ABSTRACT

Muscle mediates movement but movement is typically unsteady and perturbed. Muscle is known to behave non-linearly and with history-dependent properties during steady locomotion, but the importance of history dependence in mediating muscle function during perturbations remains less clear. To explore the capacity of muscles to mitigate perturbations during locomotion, we constructed a series of perturbations that varied only in kinematic history, keeping instantaneous position, velocity and time from stimulation constant. We found that the response of muscle to a perturbation is profoundly history dependent, varying 4-fold as baseline frequency changes, and dissipating energy equivalent to ∼6 times the kinetic energy of all the limbs in 5 ms (nearly 2400 W kg−1). Muscle energy dissipation during a perturbation is predicted primarily by the force at the onset of the perturbation. This relationship holds across different frequencies and timings of stimulation. This history dependence behaves like a viscoelastic memory producing perturbation responses that vary with the frequency of the underlying movement.

INTRODUCTION

Muscle produces, dissipates, stores, returns and transmits mechanical energy to adopt diverse functions during locomotion (Dickinson et al., 2000). Even the same muscle can adopt different functions in unsteady or perturbed conditions (Biewener and Daley, 2007; Azizi and Roberts, 2010). A single muscle in the leg of a cockroach normally dissipates energy during steady-state running (Ahn et al., 2006; Full et al., 1998). Yet, when the animal is perturbed, neural feedback can categorically switch the muscle's function from one stride to the next (Sponberg et al., 2011b). Under unsteady conditions, the muscle can dissipate more than 10 times the energy that it does in steady state or convert its function to that of non-linear motor (Sponberg et al., 2011a). It remains challenging to predict function from the quasi-static length–tension and force–velocity relationships, especially under unsteady conditions (Ahn et al., 2006; Sponberg et al., 2011a; Daley and Biewener, 2011; Tytell et al., 2018). Nonetheless, such conditions likely pose greater performance demands than steady state (Biewener and Daley, 2007).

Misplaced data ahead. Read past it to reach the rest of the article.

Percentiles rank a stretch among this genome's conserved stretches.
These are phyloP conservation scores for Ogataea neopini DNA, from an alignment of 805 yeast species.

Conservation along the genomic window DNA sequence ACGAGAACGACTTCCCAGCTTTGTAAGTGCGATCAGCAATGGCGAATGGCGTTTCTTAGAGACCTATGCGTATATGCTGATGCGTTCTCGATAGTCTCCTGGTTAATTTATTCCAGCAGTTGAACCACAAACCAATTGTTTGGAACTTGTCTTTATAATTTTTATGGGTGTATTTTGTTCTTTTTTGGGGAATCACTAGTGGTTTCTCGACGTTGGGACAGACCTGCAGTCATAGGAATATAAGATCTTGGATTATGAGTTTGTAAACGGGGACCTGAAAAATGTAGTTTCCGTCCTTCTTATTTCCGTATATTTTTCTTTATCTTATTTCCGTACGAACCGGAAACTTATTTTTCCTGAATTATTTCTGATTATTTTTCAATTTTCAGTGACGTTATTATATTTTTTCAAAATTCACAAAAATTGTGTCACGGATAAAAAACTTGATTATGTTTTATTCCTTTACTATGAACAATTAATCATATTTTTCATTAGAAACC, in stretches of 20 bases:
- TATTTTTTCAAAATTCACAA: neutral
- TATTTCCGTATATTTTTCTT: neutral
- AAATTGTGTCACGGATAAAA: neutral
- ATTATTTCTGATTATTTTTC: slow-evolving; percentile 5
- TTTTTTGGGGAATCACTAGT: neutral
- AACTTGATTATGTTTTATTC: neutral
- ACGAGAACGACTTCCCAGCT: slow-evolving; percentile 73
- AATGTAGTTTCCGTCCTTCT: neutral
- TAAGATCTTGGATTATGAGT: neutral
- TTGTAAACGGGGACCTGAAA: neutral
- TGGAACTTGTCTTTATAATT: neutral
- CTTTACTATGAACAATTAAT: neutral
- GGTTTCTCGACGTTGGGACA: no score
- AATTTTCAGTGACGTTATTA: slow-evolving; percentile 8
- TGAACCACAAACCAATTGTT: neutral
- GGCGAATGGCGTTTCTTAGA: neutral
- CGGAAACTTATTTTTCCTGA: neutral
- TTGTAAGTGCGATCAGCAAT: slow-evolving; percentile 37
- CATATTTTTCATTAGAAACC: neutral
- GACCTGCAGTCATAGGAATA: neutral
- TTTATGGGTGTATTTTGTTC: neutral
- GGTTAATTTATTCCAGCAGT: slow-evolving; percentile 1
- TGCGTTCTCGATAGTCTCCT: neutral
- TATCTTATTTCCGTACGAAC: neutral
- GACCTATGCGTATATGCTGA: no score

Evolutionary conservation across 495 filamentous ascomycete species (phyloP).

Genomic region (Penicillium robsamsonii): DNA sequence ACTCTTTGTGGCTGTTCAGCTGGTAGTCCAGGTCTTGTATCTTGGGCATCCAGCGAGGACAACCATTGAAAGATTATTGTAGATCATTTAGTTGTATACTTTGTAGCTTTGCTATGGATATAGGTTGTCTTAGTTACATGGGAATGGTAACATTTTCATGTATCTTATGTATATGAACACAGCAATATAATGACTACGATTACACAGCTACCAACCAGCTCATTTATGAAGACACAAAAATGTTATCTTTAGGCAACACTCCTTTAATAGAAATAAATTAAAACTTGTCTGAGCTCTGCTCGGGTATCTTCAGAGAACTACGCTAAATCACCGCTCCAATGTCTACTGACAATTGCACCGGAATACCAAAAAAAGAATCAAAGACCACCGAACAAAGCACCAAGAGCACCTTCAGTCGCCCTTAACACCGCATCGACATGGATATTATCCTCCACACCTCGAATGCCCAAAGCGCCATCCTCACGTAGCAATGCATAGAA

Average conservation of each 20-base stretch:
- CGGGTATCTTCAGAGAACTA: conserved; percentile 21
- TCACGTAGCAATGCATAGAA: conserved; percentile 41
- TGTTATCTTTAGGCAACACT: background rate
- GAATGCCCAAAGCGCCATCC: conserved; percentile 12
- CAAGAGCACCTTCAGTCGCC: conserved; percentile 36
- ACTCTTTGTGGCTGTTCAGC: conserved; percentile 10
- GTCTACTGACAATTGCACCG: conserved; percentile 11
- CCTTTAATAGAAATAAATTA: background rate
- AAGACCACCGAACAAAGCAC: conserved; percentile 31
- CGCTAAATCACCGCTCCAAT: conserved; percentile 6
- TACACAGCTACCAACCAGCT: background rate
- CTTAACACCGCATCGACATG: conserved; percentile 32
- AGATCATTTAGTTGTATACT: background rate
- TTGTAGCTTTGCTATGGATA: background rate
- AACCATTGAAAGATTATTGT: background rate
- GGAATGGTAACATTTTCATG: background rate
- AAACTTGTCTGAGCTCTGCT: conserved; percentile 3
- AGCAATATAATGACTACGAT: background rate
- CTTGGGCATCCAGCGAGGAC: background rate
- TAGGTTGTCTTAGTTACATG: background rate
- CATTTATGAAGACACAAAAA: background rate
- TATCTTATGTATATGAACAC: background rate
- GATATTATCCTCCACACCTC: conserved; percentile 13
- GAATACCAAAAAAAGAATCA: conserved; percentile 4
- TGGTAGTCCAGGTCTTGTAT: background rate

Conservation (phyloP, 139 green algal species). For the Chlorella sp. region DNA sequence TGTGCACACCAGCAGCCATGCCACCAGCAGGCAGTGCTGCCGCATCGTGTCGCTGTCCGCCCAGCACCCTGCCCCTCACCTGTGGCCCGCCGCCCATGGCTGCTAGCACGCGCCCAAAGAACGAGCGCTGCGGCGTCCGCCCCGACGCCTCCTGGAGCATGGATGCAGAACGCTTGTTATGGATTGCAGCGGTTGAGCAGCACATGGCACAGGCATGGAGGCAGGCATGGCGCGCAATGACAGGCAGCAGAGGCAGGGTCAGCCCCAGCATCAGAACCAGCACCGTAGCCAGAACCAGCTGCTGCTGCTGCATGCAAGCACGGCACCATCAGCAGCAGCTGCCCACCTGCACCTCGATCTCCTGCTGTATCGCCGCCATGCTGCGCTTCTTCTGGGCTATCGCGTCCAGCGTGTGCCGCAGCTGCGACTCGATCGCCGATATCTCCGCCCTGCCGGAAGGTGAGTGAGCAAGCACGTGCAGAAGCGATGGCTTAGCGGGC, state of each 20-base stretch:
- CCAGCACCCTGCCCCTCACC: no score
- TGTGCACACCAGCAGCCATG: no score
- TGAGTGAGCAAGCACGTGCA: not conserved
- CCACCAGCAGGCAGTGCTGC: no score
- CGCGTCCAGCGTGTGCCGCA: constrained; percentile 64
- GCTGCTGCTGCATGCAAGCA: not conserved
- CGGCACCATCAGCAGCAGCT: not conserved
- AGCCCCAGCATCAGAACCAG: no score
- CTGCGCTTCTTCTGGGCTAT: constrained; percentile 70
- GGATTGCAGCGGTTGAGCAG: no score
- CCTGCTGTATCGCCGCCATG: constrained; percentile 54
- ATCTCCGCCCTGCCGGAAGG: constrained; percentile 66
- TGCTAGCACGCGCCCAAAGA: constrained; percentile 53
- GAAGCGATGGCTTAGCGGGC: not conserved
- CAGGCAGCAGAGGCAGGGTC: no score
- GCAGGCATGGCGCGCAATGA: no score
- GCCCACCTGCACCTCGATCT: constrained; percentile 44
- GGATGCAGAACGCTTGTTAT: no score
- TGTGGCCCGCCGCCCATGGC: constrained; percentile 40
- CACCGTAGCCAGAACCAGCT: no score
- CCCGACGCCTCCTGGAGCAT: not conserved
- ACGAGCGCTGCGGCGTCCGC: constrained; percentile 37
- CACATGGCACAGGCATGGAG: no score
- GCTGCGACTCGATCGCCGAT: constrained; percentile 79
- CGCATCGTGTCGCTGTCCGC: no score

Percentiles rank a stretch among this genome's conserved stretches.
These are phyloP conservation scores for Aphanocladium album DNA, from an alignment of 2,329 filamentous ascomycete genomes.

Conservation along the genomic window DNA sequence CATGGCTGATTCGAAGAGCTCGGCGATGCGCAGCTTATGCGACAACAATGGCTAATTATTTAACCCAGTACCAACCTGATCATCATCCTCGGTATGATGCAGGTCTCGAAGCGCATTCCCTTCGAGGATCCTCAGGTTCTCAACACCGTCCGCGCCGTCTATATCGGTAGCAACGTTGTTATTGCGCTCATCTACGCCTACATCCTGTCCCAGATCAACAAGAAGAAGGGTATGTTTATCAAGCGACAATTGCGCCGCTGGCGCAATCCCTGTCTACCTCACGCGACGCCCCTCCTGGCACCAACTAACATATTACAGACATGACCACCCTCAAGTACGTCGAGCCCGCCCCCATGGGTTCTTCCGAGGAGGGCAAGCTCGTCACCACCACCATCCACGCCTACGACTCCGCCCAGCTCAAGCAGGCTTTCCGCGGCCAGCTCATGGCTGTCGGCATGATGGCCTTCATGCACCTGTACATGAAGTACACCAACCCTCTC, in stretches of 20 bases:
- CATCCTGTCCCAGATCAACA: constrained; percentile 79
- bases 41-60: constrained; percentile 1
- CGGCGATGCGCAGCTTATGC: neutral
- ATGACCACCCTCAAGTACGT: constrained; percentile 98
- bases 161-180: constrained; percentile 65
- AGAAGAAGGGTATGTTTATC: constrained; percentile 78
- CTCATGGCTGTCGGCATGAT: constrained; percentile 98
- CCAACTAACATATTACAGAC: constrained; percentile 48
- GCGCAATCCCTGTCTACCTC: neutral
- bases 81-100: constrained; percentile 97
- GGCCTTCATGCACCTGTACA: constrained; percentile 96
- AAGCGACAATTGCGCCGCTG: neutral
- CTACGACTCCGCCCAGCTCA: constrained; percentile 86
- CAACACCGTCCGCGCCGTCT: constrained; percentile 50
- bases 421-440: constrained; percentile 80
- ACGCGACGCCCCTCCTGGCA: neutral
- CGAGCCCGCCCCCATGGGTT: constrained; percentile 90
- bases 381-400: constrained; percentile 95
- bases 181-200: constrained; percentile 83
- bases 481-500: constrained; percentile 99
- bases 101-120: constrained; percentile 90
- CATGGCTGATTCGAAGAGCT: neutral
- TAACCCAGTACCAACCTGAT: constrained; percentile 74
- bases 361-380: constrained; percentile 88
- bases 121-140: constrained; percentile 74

Strain history-dependent muscle properties are well known to affect muscle stress development especially over the course of a whole contraction cycle. These properties include force depression during shortening and force enhancement during lengthening. While the specific mechanisms for history dependence remain controversial and are likely multifaceted (Rassier, 2012), there are established consequences for steady, transition and impulsive behaviors (Josephson, 1999; Roberts and Azizi, 2011; Herzog et al., 2015; Nishikawa, 2016). These influences, which we will call long term because they manifest over tens to hundreds of milliseconds, are part of what makes muscle a versatile material. However, the short-term mechanical response and immediate function during perturbations to movement is much less explored at least under dynamic conditions. Short-range stiffening of muscle occurs when muscle is held at a constant length and then undergoes small strains, and consequently contributes to the postural perturbation response but is likely not involved in perturbations to running (Getz et al., 1998; Campbell and Moss, 2000). Perturbations to otherwise constant, typically tetanic, conditions are ubiquitous and simple material models like a viscoelastic Voigt body or a three-component Hill model can typically capture muscle behavior in these cases (e.g. Kirsch et al., 1994; Zajac, 1989; Cannon and Zahalak, 1982). Even in these cases, stiffness is activation dependent and damping may also vary (Nguyen et al., 2018).